Stalemate at Nou Camp gives Barcelona Spanish Super Cup over Atlético Madrid

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When Barcelona left the Vicente Calderon with a 1-1 result last week, it looked like a decent result against awn inspired team, one that saw an early goal from David Villa pulled back by Neymar’s second half equalizer. At home today at the Nou Camp, Barça seemed likely to have a more comfortable Spanish Super Cup second leg. After all, teams tend to play better at home.

But Wednesday’s second leg was anything but comfortable, playing out more like the uncertain 50 minutes that spanned Villa and Neymar’s goals than the 30-minute awakening Barcelona experienced at the end of last week’s match. Despite dominating possession (74 percent), Barcelona could only generate one shot on goal, the specter of a potentially cup-winning Atlético counter hanging over them for the entire 90 minutes.

Lionel Messi had a chance to remove that possibility, given a chance from the spot late in the match. By that point, Atlético’s desperation was translating into aggression, with the 81st minute sending off of Filipe Luis leaving the Atleti at 10 by the time David Fernández pointed to the spot. Yet clattering his try off Thibaut Courtois’ post, Messi left last year’s Copa del Rey winners with life, keeping the score 0-0.

But Diego Simeone’s team never found the score they needed to overturn Barça’s away goals advantage. Despite putting three shots on goal and forcing Victor Valdes into a number of spectacular plays, the lasting impressions Atlético left on the match were their 24 committed fouls (Barcelona: nine), as if the Atleti had taken a page from the playbook Real Madrid has discarded two seasons ago. While the philosophy didn’t lead to silverware, it did provide a formula for at least competing with Barcelona, the 0-0 draw leaving the teams even after 180 minutes.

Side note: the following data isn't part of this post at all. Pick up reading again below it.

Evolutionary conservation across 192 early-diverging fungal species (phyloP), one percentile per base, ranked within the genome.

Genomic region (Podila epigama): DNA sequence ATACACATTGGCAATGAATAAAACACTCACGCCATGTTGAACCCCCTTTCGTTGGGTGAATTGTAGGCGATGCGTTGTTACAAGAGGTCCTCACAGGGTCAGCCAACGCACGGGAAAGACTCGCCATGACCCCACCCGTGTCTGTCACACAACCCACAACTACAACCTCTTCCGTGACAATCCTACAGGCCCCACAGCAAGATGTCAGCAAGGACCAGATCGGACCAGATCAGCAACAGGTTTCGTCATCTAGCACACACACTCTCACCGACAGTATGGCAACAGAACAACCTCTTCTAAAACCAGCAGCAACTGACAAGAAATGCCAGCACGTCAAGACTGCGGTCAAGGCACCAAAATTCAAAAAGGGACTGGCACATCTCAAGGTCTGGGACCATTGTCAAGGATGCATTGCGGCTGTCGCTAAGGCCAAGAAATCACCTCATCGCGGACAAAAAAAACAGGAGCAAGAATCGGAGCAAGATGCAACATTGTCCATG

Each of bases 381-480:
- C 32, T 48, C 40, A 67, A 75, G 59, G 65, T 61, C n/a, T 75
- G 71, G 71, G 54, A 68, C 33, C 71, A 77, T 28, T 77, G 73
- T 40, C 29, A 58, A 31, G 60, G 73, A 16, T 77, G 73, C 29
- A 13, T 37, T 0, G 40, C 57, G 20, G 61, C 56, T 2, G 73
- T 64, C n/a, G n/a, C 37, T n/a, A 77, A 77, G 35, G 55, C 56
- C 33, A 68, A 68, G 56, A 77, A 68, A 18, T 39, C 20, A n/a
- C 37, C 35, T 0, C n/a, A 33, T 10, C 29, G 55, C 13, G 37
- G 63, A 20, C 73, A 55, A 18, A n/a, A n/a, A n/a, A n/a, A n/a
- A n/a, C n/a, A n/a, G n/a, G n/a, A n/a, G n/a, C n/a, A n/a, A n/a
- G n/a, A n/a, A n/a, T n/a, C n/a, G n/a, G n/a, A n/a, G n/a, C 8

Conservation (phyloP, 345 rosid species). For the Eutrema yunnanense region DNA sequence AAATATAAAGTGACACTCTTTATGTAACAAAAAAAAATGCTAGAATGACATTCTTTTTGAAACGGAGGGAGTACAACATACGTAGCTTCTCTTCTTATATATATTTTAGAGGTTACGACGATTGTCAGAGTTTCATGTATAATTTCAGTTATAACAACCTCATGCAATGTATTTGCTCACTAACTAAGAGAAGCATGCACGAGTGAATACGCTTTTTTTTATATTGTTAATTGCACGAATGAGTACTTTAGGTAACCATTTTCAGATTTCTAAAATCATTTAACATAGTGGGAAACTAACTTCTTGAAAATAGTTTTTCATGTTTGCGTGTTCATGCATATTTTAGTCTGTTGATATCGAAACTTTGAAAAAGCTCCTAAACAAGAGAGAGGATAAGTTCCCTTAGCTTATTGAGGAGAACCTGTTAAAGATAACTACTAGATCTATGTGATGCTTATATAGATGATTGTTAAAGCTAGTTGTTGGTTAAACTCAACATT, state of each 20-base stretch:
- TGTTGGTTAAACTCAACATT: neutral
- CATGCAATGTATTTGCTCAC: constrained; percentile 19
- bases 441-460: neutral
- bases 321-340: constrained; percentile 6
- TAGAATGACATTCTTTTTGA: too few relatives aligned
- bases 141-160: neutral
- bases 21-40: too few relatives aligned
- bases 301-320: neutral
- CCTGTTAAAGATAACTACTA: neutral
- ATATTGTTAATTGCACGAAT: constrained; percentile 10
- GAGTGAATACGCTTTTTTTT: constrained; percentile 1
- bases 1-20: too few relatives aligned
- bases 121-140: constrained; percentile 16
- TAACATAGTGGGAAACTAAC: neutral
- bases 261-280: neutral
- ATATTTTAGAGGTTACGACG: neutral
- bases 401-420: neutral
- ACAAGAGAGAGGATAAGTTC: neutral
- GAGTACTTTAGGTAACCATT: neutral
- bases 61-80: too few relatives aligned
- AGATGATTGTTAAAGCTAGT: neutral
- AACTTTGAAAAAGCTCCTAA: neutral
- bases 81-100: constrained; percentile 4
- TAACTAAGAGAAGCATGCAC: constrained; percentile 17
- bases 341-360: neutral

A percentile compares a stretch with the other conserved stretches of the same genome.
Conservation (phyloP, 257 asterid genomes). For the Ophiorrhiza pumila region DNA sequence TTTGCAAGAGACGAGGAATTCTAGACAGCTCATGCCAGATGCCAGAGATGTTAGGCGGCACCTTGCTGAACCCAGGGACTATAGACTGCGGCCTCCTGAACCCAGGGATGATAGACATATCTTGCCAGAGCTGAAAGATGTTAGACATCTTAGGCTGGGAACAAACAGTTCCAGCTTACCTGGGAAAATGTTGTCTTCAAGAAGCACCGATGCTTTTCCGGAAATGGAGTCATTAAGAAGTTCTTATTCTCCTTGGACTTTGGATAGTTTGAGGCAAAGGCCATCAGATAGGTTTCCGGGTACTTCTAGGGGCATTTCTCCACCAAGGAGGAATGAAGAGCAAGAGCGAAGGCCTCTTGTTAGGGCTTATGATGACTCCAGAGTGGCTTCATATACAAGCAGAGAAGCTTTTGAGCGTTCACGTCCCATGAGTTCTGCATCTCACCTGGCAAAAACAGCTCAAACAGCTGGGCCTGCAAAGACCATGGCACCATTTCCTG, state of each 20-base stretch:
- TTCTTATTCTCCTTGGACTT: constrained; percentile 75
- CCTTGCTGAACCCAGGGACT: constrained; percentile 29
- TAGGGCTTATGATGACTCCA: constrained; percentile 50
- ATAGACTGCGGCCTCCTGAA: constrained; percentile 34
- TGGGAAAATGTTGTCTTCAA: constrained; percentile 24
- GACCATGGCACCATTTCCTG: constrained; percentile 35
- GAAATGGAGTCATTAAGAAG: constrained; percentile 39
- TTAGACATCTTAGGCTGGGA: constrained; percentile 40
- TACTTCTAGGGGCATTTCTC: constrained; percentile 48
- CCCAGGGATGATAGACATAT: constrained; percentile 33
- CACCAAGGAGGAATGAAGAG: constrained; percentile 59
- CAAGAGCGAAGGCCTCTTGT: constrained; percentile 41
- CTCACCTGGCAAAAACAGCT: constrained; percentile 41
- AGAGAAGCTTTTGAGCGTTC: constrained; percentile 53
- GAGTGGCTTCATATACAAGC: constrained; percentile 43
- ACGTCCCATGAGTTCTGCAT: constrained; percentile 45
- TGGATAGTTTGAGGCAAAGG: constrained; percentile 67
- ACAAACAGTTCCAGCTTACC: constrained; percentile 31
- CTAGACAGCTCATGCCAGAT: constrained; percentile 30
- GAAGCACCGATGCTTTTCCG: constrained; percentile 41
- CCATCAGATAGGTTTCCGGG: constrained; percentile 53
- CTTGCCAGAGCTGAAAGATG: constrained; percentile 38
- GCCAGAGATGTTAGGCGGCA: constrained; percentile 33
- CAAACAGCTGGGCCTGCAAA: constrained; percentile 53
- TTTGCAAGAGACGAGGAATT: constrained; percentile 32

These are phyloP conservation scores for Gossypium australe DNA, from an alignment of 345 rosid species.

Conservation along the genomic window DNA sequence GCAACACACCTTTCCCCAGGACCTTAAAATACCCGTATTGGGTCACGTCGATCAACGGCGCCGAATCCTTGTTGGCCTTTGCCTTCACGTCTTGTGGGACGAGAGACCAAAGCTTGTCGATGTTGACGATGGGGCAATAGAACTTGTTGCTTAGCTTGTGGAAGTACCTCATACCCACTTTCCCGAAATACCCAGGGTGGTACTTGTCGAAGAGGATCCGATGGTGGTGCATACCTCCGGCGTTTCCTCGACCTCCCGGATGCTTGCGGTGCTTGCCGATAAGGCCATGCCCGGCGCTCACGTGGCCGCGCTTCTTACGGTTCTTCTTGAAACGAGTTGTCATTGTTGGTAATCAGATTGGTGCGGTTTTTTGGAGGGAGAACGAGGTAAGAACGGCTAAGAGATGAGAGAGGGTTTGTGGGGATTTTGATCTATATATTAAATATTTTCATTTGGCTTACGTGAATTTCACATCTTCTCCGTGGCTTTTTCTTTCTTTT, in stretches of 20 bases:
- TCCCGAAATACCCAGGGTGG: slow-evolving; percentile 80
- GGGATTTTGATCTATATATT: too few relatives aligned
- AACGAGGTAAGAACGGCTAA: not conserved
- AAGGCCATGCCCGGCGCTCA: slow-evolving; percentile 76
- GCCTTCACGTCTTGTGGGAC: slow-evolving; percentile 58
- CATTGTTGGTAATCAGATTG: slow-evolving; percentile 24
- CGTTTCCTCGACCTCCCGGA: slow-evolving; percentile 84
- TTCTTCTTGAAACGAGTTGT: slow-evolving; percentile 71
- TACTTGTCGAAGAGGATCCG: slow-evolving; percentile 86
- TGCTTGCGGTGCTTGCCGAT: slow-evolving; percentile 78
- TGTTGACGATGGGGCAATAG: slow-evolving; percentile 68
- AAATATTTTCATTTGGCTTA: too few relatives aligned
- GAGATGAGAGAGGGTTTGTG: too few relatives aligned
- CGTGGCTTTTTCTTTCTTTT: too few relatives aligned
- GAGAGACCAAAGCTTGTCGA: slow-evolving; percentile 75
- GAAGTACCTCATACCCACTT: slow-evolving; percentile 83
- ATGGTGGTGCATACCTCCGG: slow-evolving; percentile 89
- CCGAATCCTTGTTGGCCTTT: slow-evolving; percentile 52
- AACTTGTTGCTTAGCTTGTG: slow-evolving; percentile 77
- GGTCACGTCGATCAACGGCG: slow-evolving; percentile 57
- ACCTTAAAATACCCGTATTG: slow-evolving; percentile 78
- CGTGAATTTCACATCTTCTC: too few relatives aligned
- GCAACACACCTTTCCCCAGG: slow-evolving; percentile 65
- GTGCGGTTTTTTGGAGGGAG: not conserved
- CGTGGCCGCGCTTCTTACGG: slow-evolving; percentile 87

The approach left Barcelona’s players appealing to Fernández at held time, Messi and Gerard Piqué gathering around the match official to plead their case for a more open second half. But although Simeone’s team would see six cards (including two reds) before the final whistle, they were never made to pay for their tactics. In terms of the scoresheet, Messi’s missed penalty absolved Atlético of all wrong doing.

After full time, though, it was Xavi Hernández lifting another trophy, the scoreless stalemate leaving Neymar’s goal in Madrid the deciding tally. But held at a standstill by Atlético over 180 minutes, the result should engender more doubts than plaudits. After throttling Levante 7-0 to open their season, Barcelona’s been held to two goals in 270 minutes by teams (Atlético and, the weekend, Málaga) who were more organized than good. Granted, a great game from Willy Caballero was one of the main reasons Barcelona weren’t more successful in Andalusia, but the bottom line remains the same.